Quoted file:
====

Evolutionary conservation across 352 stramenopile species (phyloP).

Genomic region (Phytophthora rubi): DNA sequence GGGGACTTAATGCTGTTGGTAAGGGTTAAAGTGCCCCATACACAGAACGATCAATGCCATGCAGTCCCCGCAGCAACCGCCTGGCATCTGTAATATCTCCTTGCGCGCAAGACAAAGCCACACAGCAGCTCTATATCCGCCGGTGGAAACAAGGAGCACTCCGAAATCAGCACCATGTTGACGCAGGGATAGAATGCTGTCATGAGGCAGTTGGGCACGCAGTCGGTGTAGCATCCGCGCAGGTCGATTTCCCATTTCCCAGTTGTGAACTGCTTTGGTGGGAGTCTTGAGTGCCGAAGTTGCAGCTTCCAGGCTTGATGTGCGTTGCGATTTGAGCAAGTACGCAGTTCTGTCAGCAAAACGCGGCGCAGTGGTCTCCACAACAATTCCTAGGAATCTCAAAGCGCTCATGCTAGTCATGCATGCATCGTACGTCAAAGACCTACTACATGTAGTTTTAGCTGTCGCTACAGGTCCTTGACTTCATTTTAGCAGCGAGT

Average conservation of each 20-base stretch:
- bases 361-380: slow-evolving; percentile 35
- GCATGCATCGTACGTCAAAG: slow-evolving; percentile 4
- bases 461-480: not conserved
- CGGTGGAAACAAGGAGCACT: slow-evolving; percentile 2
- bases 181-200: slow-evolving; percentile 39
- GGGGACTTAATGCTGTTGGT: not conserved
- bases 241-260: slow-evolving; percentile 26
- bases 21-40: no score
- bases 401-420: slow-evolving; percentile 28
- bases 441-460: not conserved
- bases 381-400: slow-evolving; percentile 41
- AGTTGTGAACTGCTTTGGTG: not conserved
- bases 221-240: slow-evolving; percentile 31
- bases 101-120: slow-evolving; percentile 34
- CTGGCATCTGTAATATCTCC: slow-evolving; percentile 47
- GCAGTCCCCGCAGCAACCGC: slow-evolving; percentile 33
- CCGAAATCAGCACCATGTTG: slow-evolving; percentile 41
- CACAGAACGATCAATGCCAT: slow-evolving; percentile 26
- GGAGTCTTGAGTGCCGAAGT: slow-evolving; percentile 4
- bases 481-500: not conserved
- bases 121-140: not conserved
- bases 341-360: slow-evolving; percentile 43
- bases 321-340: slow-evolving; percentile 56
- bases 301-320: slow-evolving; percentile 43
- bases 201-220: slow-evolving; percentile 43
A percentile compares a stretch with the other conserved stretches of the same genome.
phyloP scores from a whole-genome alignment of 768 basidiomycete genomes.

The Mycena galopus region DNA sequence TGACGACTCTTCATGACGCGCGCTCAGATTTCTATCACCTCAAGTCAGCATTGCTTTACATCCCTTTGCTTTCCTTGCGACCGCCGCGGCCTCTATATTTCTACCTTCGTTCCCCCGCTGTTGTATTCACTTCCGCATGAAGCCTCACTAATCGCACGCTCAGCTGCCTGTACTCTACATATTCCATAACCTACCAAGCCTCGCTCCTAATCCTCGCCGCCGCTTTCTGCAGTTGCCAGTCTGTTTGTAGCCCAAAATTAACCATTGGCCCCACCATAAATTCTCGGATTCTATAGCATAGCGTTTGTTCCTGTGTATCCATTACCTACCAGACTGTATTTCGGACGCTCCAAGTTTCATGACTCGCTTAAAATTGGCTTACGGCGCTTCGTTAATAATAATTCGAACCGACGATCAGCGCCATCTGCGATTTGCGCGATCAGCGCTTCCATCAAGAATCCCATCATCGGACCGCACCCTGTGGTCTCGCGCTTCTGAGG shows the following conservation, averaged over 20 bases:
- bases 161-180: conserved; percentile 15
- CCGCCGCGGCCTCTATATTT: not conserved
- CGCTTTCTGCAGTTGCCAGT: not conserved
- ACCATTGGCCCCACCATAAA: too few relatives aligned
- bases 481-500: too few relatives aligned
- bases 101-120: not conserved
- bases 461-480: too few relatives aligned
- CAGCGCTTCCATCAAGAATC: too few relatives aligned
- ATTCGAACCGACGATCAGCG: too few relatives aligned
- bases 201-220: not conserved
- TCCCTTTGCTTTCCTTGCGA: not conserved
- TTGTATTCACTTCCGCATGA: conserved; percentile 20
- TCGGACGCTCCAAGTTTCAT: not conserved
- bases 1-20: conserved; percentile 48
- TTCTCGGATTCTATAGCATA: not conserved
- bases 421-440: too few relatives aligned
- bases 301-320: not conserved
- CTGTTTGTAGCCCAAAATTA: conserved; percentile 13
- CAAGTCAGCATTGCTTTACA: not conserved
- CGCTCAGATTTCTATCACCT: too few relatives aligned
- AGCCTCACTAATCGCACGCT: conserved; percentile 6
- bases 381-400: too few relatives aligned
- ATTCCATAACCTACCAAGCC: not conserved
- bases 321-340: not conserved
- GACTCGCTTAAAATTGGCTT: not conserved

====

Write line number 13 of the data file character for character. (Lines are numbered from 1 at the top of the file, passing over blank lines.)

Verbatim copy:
- bases 441-460: not conserved